Also found in: Dictionary, Encyclopedia, Wikipedia.
Graphic Thesaurus  🔍
Display ON
Animation ON
  • noun

Synonyms for Masorah

a vast body of textual criticism of the Hebrew Scriptures including notes on features of writing and on the occurrence of certain words and on variant sources and instructions for pronunciation and other comments that were written between AD 600 and 900 by Jewish scribes in the margins or at the end of texts


Related Words

References in periodicals archive ?
Palache asserts that because Meiri was only writing a historical account of the Masorah, he did not strive to make it clear that Ezra was not in fact a high priest.
500-900) and their faithful preservation of the text by means of notes inserted in the side, upper, and lower margins of Old Testament manuscripts (The Masorah).
The use of science, philosophy, and the humanities is primarily designed to deepen one's own understanding of the masorah. While such use may also enable one to reach such perhaps otherwise unreachable opaque people as the alienated, hostile, and indifferent, it also serves "to increase the sensitivity and spirituality of the committed."
Fernandez Tejero writes on the noun slm in the Masorah of the Cairo Codex, and Harviainen on Karaite Arabic transcriptions of the Bible, which were intended as aids to pronunciation of Hebrew and reveal striking differences in the pronunciation of the language from place to place.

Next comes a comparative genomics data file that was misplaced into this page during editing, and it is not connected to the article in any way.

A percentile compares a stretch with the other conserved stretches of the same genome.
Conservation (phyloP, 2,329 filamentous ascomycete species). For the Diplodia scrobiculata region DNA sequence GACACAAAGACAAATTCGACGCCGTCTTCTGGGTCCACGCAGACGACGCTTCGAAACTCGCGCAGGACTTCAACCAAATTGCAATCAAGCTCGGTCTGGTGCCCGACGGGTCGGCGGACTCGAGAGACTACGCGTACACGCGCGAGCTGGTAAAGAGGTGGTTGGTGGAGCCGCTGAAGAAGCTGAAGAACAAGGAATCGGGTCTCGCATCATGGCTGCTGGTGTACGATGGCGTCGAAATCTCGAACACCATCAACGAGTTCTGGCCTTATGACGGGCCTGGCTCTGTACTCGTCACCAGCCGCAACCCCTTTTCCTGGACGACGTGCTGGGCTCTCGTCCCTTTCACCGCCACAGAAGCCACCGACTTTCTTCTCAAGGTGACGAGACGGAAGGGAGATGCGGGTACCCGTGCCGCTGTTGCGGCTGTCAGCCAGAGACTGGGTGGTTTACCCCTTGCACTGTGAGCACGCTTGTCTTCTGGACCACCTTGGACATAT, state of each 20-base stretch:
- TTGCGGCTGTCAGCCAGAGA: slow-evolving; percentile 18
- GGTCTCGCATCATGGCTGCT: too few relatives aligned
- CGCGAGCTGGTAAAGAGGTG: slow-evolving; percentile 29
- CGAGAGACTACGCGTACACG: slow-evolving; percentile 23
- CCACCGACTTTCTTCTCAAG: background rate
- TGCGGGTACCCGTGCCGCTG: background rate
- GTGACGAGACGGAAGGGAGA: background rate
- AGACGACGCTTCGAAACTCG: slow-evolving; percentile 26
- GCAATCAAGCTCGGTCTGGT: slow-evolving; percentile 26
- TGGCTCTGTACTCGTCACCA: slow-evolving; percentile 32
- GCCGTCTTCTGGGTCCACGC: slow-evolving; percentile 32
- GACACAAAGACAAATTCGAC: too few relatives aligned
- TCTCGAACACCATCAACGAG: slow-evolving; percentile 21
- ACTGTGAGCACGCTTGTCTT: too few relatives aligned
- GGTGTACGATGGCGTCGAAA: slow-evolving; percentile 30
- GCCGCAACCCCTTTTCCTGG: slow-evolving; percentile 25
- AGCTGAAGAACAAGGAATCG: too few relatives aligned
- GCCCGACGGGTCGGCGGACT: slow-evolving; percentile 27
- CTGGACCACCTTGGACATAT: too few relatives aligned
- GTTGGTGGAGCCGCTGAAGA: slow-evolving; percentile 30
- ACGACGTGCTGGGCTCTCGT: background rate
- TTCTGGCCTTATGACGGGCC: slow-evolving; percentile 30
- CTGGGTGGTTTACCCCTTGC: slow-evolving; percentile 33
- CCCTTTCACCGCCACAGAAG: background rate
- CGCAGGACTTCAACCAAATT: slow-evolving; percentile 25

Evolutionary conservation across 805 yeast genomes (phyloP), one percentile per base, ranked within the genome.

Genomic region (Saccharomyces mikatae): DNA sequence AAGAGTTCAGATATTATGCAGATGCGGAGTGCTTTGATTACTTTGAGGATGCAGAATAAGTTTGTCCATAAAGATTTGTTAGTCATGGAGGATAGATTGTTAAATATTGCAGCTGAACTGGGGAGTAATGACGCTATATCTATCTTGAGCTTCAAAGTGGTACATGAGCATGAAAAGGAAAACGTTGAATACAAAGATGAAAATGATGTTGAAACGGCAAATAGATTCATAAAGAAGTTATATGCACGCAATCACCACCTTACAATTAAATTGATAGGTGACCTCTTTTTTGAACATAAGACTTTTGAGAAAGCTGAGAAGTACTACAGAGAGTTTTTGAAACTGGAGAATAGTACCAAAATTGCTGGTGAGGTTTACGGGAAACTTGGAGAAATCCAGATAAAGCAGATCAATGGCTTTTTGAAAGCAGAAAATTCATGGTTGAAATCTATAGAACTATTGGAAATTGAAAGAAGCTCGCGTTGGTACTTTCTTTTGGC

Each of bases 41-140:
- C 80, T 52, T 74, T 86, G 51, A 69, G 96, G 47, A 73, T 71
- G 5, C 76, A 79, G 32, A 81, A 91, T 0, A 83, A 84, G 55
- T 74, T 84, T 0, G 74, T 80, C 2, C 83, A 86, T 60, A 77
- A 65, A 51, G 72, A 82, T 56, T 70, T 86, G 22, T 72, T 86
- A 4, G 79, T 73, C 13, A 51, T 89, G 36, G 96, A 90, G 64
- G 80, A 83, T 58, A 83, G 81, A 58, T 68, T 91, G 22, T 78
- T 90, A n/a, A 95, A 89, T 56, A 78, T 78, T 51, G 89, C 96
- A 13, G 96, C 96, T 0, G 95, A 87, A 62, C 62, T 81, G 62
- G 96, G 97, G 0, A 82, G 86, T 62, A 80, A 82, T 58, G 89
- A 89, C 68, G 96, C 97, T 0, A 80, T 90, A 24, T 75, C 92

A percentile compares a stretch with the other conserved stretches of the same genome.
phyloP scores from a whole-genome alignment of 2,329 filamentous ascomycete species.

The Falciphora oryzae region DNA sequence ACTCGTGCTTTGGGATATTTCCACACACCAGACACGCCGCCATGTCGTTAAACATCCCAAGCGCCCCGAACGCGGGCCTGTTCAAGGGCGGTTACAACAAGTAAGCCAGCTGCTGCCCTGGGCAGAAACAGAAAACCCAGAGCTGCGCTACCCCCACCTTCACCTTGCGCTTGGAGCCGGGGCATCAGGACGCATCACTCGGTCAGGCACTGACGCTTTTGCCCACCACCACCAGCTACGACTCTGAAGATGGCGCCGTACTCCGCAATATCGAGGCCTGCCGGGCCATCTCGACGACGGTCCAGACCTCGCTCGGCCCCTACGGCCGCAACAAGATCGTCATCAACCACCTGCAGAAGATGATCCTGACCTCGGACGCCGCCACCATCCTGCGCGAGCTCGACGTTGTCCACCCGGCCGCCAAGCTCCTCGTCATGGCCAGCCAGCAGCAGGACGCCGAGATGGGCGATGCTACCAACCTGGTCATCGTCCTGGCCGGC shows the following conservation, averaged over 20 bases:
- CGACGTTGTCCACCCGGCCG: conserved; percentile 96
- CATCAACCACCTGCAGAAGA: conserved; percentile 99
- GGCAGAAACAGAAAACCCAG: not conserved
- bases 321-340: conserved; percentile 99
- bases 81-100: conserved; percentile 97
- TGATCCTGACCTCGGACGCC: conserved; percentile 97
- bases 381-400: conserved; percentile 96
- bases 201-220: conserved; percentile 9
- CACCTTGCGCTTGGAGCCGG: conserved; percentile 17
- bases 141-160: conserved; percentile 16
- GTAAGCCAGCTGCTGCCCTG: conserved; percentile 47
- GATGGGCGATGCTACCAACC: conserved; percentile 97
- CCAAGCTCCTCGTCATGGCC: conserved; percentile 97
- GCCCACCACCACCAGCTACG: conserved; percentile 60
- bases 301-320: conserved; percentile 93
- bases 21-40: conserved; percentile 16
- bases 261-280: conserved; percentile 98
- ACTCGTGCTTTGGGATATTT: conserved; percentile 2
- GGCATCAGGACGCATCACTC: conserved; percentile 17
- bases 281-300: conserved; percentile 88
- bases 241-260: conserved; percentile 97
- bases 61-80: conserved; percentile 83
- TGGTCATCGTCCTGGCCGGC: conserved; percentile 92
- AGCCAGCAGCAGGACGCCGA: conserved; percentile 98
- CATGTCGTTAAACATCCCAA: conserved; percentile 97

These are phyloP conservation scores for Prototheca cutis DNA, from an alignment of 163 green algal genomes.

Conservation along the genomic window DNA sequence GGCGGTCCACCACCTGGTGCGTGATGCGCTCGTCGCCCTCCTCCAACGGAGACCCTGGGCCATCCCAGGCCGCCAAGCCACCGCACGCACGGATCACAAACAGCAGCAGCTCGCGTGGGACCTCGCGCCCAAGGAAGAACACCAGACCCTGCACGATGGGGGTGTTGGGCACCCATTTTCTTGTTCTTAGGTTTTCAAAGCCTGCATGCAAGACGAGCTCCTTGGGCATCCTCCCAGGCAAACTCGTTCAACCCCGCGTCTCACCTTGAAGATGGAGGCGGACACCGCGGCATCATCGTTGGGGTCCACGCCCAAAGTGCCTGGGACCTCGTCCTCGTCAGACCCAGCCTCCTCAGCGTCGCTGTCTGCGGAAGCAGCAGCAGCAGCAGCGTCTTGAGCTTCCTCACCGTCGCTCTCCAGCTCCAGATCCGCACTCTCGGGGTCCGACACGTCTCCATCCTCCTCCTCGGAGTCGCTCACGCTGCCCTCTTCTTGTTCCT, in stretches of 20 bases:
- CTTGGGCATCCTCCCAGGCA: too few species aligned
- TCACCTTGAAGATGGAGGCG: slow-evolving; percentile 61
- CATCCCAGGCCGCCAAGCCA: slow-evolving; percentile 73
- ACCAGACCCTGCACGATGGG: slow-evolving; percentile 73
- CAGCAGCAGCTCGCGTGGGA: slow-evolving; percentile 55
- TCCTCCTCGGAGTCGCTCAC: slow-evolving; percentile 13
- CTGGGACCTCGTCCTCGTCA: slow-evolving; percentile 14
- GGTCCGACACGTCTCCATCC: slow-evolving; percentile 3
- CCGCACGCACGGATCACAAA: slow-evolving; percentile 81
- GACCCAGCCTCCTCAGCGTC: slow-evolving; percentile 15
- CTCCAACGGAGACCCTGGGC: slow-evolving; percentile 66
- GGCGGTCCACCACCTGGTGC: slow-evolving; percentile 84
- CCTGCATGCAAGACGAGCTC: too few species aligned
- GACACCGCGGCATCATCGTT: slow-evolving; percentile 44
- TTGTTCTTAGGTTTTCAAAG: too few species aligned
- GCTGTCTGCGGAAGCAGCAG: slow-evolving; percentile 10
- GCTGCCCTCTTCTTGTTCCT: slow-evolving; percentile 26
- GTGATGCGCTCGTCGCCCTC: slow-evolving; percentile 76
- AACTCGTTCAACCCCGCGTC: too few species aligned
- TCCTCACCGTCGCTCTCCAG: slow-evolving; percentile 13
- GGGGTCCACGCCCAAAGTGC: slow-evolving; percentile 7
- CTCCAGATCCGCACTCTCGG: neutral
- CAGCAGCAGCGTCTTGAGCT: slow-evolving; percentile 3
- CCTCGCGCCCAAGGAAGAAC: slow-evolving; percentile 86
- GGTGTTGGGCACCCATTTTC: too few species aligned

Interestingly enough, in enumerating his articles, Maimonides places the truth of the Masorah before its divinity.
Moore, "The Vulgate Chapters and the Numbered Verses in the Hebrew Bible." JBL 12 [1893]: 73-78; reprinted in The Canon and Masorah of the Hebrew Bible, ed.
Indeed, the standard masoretic works clearly list the reference in Song of Songs 8:6 as holy; see David Ginsburg, The Masorah III:196; but see Minchat Shai commenting on Song of Songs 8:6 who notes that this is in dispute between the Ben-Asher and the Ben-Naphtali texts.
Now, the Masorah identifies a Qere-ketib device here, and instructs us to read that exclamation as two words, namely ba gad [fortune has come].
Introduction to the Tiberian Masorah. Translated and edited by E.
(7.) Israel Yeivin, Introduction to the Tiberian Masorah (New York: Scholars Press, 1980) p.